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Thursday, 21 November 2013

FFB - The Man Who Drew Tomorrow

This large-format colourful book (published in 1986) is sub-titled ‘How Frank Hampson created Dan Dare, the world’s best comic strip’. Obviously, some purist comic collectors may argue over the word ‘best’, but there’s no denying that Frank Hampson exhibited a remarkable flair for invention and draughtsmanship, with incredible detail and colour in a period when post-war austerity still held sway (1950).


Dan Dare appeared on the front page of the
British comic Eagle on 14 April 1950.

In retrospect, Frank rationalised his creation of the famous pilot of the future: ‘I felt the prognostications about technology were too gloomy. Attitudes were too pessimistic, with The Bomb, the Cold War and rationing in the forefront of everyone’s mind. I wanted to give hope for the future, to show that rockets and science in general could reveal new worlds, new opportunities. I was sure that space travel would be a reality… Dan was the man I always wanted to be; Digby, his batman, was the man I saw myself as…’

In the early days, the Dan Dare strip was sent to Arthur C. Clarke to check that the sci-fi details were believable, but this arrangement lapsed when Clarke pointed out that the art studio was wasting its money on getting him to check it, the details were always authentic – so much so that an aeronautics engineer for RAF Farnborough asked for source material to help in the designs then of a space-suit!
From the beginning when the Reverend Marcus Morris approached Frank with the idea for a revolutionary boys’ comic of the highest calibre, Frank was inflamed with the ideals set. It was to have a morally uplifting tone, Christian in outlook, educational, and with artwork of superior craftsmanship. He set up a studio and hired associates and together with his father, Pop, Frank created Dan Dare.
A bust of Dan Dare, Southport, England

Almost every frame of the strip was sketched in rough first by Frank – he also wrote the storyline – and then photographs were taken of various team members to act as models for the finished strip drawings (Joan Porter, Greta Tomlinson, Robert Hampson, Harold Johns, Don Harley, Peter Hampson, and Eric Eden - Harley and Eden with Keith Watson were also artists on the strip). Most of the team members commented that even Frank’s rough sketches were good enough to be the finished article, but Frank was a perfectionist and this attitude often entailed the team working into the early hours of the morning to finish the strip: eight people to produce two pages of artwork may seem extravagant, but time has vindicated the approach – Frank was voted the best post-war writer and artist of strip cartoons in 1975 by an international jury of his peers.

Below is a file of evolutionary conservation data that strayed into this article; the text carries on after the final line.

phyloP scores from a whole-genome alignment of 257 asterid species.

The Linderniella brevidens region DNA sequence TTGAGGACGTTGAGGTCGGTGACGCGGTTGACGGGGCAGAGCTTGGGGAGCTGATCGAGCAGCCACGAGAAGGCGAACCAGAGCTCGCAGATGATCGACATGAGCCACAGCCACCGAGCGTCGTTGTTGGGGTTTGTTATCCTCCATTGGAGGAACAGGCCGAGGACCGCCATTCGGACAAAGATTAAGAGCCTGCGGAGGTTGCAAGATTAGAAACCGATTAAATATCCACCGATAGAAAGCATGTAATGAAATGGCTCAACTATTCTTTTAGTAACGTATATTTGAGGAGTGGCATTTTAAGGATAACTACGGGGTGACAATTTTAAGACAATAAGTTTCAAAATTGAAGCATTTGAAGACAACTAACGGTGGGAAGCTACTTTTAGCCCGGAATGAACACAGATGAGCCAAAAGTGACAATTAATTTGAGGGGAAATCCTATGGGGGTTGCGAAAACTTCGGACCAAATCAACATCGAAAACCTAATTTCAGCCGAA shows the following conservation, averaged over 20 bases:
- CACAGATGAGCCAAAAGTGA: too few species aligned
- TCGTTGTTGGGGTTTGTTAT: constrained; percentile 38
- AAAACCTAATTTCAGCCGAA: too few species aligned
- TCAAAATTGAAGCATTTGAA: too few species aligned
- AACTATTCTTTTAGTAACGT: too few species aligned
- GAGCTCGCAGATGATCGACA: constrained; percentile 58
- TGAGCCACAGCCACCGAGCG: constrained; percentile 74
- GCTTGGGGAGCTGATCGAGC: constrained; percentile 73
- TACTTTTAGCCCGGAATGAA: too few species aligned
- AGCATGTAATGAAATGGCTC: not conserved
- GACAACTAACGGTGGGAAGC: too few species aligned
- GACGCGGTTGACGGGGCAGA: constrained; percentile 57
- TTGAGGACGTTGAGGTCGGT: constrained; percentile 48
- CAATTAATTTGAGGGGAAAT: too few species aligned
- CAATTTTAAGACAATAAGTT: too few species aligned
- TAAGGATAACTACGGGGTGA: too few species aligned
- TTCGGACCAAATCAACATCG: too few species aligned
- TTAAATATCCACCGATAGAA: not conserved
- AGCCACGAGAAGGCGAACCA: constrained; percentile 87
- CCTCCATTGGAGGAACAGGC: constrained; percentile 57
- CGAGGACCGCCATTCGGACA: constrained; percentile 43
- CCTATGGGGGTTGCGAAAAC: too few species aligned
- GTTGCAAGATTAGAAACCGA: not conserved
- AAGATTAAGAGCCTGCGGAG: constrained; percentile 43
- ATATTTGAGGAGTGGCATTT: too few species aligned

This was in fact a long-overdue accolade, for prior to this he spent virtually fourteen years in the wilderness hiding from the fans that pursued him and suffering from a series of debilitating illnesses. He hid because he was deprived of the copyright to Dan Dare, his creation. Under the terms of his contract he was not allowed to draw Dan Dare after leaving. After completing the remarkable strip about Jesus, The Road to Courage in 1961, Frank left Eagle never to return.
My drawing, 1986

Eagle lasted from April 1950 until April 1969, 991 issues. It was reborn in 1982, though a pale reflection of itself, yet survived some 500 issues before its demise in 1994. Having just turned sixty in 1979, Frank was presented with his Open University BA, something he did to fill in the empty hours, though the studying of art was a lifetime love too. In July 1985, at the young age of sixty-six, he died.

Crompton’s book is very well illustrated, using pages from the old Eagles and studio photographs and sketches, plus glimpses of Hampson strips that were n ever taken up by Fleet Street. Dan Dare was a team effort, but the driving force was undoubtedly Frank Hampson. His treatment by Fleet Street, its accountants and editors, seems tragic, even if his personality and work methods didn’t suit them. This book, even now, is a must for anyone who remembers Eagle with a fond glint in the eye; it is useful to art students and comic enthusiasts alike, and is invaluable as an object lesson in the dangers of signing away copyright.
[Case in point: Jerry Siegel in 1975 launched a public-relations campaign to protest DC Comics’ treatment of Joe Shuster and himself, as in the early years they’d signed away their rights to Superman. Ultimately, Warner Communications, DC’s parent company, awarded Siegel and Shuster $20,000 a year each for the rest of their lives and guaranteed that all comics, TV episodes, films, and, later, video games starring Superman would be required to carry the credit that Superman was ‘created by Jerry Siegel and Joe Shuster’. The first issue with the restored credit was Superman #302 (August 1976)].

 

 

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